candidates getting promoted that was equal to the average percentage that
had been promoted in the past five years — what the Court will call
the "past select rate score." For example, if an average of 33 percent of
candidates had been promoted over the previous five years, then the panel
would begin the process by reviewing and voting on all candidates that
received a score equal to the candidate ranked number 100 out of the 300
applicants, i.e., behind 33 percent of the candidates. For each candidate
who received the "past select rate score," the panel voted by secret
ballot whether the candidate was "fully qualified" for promotion. The
panel members were instructed that they must find beyond a reasonable
doubt that a candidate was fully qualified before they could vote to
promote him or her. If the vote was 4-1 or 5-0 for or against promoting a
particular candidate, the majority decision was final. If the vote was 3-2
in either direction (a "split" vote), the records were opened for
discussion and then put to a second vote by panel members. The majority
position on whether to promote a candidate after the second vote was
binding; at that point a candidate receiving as few as three "yes" votes
was considered fully qualified for promotion.
After voting on the candidates with the "past select rate score," the
panel repeated the voting process for candidates with scores that were
incrementally higher and incrementally lower than the "past select rate
score," beginning with the scores immediately above and immediately below
the "past select rate score," until it determined a score at which it
found that all of the candidates for promotion were fully qualified and a
score at which it rejected all of the candidates for promotion as not
fully qualified. These two scores were called the "select all" score and
the "select none" score, and the area in between the two scores was
called the "gray area." The panel then automatically recommended
promotions without further discussion or vote for all of the candidates
whose scores were equal to or higher than the "select all" score. It also
recommended promotions for all of the candidates who the panel had
already discussed and found to be fully qualified from within the "gray
area." The panel did not recommend those candidates at or below the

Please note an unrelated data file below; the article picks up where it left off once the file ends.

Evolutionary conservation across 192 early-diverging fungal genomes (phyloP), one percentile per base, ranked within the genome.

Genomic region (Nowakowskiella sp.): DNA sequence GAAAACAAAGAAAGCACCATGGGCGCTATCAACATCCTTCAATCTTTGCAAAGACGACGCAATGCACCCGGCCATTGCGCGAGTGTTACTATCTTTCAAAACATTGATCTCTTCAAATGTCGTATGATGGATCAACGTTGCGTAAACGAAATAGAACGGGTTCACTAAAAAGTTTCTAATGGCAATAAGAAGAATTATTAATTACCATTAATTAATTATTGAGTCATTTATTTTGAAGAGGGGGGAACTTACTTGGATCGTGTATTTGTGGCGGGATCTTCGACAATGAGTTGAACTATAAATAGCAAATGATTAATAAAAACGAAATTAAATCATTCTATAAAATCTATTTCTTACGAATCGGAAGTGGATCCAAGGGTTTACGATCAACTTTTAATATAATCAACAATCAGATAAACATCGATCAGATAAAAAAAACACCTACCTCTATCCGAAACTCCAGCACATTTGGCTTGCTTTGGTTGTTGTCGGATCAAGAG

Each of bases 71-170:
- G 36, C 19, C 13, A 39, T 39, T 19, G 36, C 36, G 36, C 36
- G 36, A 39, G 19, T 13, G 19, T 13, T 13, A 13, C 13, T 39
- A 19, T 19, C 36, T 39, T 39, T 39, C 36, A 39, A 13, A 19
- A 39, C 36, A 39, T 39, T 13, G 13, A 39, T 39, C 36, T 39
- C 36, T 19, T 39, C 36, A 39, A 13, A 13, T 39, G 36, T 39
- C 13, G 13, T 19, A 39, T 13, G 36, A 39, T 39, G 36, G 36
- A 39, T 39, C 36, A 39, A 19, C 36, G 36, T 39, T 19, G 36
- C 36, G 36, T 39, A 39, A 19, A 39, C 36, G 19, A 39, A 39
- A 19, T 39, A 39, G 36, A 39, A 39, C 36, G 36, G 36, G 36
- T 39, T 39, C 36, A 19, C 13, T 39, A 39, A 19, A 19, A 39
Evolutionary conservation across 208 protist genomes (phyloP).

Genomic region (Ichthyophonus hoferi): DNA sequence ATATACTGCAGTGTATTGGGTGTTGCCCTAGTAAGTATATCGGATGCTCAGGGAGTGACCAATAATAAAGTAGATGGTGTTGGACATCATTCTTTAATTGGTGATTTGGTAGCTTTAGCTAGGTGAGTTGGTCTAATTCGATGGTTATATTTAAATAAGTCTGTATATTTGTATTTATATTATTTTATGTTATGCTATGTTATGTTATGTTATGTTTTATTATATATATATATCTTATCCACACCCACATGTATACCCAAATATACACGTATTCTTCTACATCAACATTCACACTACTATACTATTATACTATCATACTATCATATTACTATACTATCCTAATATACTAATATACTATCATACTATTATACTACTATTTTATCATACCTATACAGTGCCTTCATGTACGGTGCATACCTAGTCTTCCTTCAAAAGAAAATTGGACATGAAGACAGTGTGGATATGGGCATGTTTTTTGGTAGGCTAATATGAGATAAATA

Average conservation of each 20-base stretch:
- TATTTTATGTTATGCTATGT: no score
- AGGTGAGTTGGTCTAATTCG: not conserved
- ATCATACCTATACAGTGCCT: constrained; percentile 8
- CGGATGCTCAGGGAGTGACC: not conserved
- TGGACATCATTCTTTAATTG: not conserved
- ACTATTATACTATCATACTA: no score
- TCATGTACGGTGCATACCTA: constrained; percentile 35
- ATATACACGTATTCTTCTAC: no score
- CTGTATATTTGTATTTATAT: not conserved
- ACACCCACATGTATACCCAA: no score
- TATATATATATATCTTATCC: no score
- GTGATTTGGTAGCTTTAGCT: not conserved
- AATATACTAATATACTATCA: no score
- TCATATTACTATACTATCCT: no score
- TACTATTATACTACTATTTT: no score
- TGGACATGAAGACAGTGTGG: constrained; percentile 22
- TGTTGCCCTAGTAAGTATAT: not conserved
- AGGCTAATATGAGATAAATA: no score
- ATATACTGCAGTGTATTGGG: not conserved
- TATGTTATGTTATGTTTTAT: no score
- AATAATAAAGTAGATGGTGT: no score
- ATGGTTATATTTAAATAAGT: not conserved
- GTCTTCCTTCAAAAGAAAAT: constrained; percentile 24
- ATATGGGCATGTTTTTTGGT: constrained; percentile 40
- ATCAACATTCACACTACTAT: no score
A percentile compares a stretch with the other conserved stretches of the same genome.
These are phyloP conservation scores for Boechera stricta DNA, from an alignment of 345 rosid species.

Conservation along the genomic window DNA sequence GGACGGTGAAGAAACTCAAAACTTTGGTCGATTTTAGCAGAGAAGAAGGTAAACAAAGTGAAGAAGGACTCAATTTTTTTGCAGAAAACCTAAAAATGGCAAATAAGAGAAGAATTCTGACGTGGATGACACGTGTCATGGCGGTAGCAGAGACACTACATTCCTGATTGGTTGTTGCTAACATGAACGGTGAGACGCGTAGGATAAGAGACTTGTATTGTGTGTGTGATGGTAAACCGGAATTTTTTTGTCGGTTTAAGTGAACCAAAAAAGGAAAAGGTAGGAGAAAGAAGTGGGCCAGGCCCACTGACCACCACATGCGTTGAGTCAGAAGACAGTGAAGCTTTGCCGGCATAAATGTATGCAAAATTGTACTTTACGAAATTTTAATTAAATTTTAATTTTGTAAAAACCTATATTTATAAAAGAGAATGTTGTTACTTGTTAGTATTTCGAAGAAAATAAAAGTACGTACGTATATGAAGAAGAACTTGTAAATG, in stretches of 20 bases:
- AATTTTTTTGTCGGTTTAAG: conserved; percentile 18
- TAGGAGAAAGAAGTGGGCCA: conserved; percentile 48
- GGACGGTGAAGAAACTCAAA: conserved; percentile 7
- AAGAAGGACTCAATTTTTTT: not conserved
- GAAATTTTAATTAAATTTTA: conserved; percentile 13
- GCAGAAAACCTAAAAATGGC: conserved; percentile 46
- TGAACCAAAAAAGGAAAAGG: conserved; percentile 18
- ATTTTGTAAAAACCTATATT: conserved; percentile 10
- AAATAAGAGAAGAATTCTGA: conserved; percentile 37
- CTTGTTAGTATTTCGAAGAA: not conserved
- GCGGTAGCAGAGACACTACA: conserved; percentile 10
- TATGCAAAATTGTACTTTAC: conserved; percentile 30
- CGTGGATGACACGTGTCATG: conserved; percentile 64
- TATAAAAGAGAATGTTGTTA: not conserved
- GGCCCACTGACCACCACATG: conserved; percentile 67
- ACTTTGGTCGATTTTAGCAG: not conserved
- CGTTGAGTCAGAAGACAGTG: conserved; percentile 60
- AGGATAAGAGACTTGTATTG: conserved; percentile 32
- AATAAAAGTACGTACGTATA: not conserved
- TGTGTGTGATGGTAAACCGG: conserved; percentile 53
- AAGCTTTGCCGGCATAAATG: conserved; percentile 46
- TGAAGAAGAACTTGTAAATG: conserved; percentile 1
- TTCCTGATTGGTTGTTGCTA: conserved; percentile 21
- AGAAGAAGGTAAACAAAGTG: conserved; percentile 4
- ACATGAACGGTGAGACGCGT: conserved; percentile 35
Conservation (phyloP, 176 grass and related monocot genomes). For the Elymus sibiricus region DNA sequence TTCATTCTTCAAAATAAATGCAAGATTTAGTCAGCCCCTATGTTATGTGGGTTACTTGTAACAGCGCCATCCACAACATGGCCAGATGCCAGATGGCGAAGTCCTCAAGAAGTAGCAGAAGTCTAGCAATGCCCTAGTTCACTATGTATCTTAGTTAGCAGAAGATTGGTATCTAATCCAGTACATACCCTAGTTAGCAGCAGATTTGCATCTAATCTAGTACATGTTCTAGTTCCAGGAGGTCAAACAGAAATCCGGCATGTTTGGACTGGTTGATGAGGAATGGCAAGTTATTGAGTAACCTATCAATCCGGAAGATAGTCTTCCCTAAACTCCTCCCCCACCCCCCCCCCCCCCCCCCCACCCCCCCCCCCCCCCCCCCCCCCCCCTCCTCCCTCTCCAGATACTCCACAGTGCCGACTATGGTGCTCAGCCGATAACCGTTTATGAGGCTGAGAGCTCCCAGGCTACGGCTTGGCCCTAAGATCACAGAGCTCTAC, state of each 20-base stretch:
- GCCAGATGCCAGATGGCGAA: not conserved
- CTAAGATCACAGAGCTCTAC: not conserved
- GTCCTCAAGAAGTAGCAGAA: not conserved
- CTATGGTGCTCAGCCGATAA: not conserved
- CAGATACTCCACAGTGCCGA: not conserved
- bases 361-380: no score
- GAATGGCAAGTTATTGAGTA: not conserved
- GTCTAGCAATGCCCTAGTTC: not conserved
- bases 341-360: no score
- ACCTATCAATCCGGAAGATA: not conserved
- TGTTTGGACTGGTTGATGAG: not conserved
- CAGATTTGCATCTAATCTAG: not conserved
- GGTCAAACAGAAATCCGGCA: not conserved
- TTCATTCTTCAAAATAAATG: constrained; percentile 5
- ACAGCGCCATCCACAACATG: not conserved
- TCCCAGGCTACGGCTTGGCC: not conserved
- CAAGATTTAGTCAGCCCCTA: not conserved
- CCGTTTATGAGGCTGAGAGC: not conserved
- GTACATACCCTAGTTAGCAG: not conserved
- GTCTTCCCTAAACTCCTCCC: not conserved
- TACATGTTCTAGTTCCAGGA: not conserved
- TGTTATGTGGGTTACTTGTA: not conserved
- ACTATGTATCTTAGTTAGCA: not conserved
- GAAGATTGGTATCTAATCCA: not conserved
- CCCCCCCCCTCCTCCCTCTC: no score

none" score and did not recommend those candidates who were expressly
rejected within the "gray area." Each panel member reviewed the final
list of candidates considered by the panel of which he or she was a
member to ensure that the panel's decision on each candidate was
The five panel members did not review the decisions of the other four
panels or the files presented to the other panels, but each of the 25
board members nevertheless signed a report certifying that (1) the board
had "carefully reviewed the record of each officer submitted to it for
consideration," (2) "[v]oting was done by secret ballot," and (3) "[i]n
the opinion of a majority of the voting members [of the board], the
officers recommended are fully qualified for promotion to the grade of
lieutenant colonel, Reserve of the Air Force." Administrative Record
("AR") at 187-91, 386-90.
Finally, the entire process was overseen by a non-voting Board
President who had the power to intervene in a few situations. First, if
during the initial round of scoring there was a discrepancy of two or
more points between the scores of two panel members and the members could
not close the gap between their scores after discussion, the President
would intervene and either mediate the dispute or give the record to
another panel to score. Second, the President was responsible for general
oversight of the panels' scoring. If the President believed that any
candidate's record was being scored by a panel in a manner inconsistent
with the scoring of the overall board, he or she could direct another
panel to review it and could determine which score better reflected the
actual merit of the candidate. Finally, during the second round of
review, the President reviewed records within the "gray area" to ensure
consistency between the panels. If the President perceived an
inconsistency, he or she could direct a panel to reconsider the record of
A. Standard of Review
Plaintiffs contend that the procedures used by the Air Force to review
their applications for promotion were contrary to law for four reasons:
(1) the procedures used did not result in the candidates being
"considered" by the full board, but only by a panel consisting of
one-fifth of all board members, and did not result in a recommendation
being made by a "majority" of the full board; (2) the Board President had
the power to override the voting members by deciding which panel's votes